My name is Jack Wheeler. I’m a web designer located in Eugene, Oregon. I love to create beautiful, usable, accessible web sites, usually with WordPress, always with great care. You can view some of my work here. If you have a web project that could use some loving care, please contact me.
I also occasionally write about web design, WordPress, photography, owning and/or running a web site and whatever else strikes me as important or helpful.
Think no one is trying to hack into your WordPress site? Think again. When I completed the redesign of this site around May 1st, I installed a plugin called “Limit Login Attempts”. Read more »
Styling select boxes is notoriously difficult. They offer only a few elements that can be styled and these are very inconsistent between browsers. To start with, it’s usually best to leave form elements close to their browser defaults for usability reasons. Users are familiar with the basic form elements and there are built in usability features such as keyboard control that make it easy to use the elements without a mouse for example.
I’m often asked about the process I use for designing web sites. If you are a potential client, hopefully this will give you some insight into how I work and what you can expect during the process. If you are new to web design, this should serve as a template for your own procedure. Each designer’s approach will be different. There is no one, best way.
It’s tempting for a designer to jump right into Photoshop and start creating a visual design comp. The truth is, the creative process starts long before actually putting color to pixels. Following an established web design method will dramatically increase Read more »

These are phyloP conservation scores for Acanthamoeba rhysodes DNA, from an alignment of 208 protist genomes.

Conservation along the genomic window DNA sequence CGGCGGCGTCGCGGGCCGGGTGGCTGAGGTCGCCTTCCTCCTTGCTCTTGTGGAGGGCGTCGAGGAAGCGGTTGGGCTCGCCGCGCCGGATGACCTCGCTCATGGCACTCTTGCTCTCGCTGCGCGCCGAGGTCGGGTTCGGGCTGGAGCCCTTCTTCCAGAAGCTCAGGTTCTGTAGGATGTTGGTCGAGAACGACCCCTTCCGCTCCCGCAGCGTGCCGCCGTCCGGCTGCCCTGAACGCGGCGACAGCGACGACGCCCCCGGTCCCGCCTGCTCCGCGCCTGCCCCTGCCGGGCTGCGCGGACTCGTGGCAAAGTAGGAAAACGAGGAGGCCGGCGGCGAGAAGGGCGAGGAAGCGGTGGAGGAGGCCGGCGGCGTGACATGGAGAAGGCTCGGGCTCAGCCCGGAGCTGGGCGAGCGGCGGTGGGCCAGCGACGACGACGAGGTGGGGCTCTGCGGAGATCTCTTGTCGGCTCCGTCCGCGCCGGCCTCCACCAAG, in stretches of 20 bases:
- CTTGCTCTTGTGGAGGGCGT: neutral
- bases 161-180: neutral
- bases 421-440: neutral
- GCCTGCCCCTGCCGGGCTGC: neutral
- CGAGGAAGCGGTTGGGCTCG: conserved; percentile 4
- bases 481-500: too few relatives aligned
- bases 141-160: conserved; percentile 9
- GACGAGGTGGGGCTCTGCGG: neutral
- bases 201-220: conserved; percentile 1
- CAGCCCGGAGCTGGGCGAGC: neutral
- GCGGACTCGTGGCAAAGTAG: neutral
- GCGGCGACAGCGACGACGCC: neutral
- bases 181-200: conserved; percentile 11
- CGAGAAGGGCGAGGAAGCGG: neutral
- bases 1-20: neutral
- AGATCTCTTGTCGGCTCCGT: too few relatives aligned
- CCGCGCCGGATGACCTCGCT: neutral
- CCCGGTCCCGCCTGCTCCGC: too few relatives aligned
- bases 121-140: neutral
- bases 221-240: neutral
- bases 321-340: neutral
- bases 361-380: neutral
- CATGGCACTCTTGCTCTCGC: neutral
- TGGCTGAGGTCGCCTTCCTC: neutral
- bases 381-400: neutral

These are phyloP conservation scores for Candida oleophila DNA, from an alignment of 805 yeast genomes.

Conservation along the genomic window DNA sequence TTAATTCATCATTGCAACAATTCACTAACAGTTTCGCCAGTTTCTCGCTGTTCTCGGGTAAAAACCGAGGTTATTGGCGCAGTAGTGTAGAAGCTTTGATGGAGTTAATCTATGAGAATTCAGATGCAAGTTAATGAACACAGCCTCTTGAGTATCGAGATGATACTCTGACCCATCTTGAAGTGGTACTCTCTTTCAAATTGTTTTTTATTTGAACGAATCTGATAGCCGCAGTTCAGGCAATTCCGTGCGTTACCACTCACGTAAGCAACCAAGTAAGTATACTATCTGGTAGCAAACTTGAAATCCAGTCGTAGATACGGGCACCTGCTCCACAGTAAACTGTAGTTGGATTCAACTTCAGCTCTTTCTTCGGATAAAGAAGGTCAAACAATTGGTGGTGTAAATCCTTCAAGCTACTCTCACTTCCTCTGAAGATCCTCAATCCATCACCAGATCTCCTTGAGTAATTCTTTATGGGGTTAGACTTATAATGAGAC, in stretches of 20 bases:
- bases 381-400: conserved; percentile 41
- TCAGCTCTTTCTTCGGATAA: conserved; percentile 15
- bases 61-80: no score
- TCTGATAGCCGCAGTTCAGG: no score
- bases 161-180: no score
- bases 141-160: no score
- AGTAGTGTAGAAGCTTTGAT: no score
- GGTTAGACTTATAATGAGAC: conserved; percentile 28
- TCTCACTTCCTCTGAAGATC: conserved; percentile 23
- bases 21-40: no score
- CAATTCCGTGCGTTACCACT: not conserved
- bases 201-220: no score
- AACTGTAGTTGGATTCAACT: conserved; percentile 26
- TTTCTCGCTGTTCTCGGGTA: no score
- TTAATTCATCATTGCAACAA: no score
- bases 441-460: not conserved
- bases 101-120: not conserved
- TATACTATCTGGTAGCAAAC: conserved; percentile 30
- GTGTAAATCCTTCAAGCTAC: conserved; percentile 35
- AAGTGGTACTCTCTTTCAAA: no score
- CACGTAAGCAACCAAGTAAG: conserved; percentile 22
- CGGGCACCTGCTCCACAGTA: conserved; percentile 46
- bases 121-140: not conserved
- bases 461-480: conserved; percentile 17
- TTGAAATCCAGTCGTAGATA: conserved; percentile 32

This is an interesting study on current practices regarding typography in web design. I’m surprised at how many of the sites are using san-serif body copy. I wonder if this is a reaction to the proliferation of good san-serif fonts available now that we have the ability to use web fonts. The freedom that web designers are now experiencing with responsive design techniques and typography options is exciting.
You may have noticed that things look a little different around here. A reworking of the structure and content of this site was long overdue.
In the process of redesigning, I made some profound changes to the content structure. The focus of the design is now much more heavily on the blog and less on Blue Hat Design as a web design company. Don’t get me wrong, I’m as focused as ever on the design company. However, I’m one guy (plus occasionally one of several amazing local designers and developers) and when someone hires Blue Hat Design, they’re hiring me. So one of the goals for the redesign is to create a much more cohesive and personal connection between myself, my clients and the web design community. Read more »
I have a confession to make. For years now, I’ve been marking up logos by creating an H1 tag with a link to the company name. I would use CSS to hide the link text, and display the logo as a background image like this: Read more »
This article was originally published in 2010. I’ve updated it somewhat and re-published.
Mood boards are a great way for a designer to get their client actively involved in the process early-on in a web project. This allows the client to feel that they are being included and kept in the loop. And it gives them a way to participate in the design process. Read more »